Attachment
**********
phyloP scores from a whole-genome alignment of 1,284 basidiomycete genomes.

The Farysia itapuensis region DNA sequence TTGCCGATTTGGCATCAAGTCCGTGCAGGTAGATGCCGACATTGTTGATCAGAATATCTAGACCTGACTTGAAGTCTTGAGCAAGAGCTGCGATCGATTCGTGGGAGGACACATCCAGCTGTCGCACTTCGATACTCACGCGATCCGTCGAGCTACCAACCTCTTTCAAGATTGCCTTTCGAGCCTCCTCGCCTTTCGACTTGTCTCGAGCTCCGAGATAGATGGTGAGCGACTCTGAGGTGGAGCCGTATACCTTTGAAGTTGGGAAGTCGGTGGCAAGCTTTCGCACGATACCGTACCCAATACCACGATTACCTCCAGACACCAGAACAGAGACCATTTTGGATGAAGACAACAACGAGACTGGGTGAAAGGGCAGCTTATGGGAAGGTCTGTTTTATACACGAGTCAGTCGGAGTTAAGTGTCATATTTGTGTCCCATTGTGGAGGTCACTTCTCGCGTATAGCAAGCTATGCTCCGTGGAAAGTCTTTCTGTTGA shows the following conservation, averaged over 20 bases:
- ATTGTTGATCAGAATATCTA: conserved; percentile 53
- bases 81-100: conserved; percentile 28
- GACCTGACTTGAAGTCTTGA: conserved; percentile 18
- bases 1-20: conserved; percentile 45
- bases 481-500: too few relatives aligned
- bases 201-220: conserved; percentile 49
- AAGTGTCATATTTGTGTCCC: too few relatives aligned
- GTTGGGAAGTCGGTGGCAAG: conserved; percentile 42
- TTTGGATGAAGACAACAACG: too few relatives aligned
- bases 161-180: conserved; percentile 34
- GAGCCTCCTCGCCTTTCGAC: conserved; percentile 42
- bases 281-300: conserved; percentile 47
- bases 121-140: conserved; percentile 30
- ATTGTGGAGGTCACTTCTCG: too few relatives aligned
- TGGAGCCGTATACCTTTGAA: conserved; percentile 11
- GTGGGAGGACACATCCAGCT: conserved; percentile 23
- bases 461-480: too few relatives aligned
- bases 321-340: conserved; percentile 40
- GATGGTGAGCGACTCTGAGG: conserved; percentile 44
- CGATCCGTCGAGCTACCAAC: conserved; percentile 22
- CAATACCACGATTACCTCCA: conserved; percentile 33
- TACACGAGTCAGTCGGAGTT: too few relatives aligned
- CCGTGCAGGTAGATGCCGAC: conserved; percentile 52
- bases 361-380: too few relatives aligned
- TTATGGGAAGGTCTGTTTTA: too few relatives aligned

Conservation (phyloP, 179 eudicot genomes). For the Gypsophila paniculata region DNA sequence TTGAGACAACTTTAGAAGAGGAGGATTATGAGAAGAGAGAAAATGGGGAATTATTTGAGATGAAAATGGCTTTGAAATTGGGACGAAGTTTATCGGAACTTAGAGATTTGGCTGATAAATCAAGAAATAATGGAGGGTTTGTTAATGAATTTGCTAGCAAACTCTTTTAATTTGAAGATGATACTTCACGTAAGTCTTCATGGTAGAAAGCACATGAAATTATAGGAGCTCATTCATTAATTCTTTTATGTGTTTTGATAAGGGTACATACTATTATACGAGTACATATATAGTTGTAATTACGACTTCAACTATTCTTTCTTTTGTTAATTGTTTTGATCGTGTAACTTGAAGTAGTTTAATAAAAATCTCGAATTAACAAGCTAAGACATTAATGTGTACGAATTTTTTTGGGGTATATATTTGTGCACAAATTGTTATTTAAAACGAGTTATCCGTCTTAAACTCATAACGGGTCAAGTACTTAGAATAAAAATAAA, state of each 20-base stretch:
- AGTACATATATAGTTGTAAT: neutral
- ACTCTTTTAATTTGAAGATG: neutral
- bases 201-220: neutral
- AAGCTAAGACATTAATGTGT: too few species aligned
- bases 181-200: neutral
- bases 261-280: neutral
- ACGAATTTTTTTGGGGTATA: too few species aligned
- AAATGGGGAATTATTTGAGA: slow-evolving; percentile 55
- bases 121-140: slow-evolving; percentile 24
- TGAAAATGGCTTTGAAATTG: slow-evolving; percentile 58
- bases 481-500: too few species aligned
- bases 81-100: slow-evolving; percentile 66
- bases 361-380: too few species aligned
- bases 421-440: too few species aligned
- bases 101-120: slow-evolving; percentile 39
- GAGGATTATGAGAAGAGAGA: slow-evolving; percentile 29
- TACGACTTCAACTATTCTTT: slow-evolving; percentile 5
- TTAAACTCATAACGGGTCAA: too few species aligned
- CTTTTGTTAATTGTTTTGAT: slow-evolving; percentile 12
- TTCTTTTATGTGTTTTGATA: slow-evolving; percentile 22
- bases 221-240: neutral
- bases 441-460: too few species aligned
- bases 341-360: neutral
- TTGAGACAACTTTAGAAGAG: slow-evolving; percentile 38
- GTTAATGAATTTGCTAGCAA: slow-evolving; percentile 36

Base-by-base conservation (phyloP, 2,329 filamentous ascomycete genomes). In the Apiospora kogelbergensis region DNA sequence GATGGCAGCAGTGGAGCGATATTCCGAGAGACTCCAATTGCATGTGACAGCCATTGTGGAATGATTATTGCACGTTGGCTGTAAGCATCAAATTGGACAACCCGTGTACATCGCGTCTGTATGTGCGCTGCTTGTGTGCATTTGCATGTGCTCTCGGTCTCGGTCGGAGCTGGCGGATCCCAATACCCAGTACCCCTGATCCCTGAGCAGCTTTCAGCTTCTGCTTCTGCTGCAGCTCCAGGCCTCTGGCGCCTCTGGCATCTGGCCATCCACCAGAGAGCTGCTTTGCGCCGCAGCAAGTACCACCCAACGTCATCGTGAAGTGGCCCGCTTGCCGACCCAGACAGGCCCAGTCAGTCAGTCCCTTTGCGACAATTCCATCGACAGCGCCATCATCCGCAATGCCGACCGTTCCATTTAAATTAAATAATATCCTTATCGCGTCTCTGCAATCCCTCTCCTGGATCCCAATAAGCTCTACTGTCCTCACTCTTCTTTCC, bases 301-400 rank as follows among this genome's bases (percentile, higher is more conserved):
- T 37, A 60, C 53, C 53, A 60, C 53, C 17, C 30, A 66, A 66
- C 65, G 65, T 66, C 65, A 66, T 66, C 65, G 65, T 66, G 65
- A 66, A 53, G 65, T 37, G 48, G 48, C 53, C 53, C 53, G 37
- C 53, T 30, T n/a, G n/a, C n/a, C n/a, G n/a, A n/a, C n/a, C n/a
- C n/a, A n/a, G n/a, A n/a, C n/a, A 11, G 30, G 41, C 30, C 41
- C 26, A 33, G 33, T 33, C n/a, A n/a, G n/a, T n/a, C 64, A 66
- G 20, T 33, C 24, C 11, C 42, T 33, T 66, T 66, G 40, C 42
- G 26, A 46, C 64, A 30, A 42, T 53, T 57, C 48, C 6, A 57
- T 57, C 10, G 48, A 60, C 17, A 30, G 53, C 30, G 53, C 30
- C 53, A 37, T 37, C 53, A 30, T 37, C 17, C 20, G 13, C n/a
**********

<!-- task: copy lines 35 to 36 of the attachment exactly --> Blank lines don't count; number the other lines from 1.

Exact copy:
- ACGAATTTTTTTGGGGTATA: too few species aligned
- AAATGGGGAATTATTTGAGA: slow-evolving; percentile 55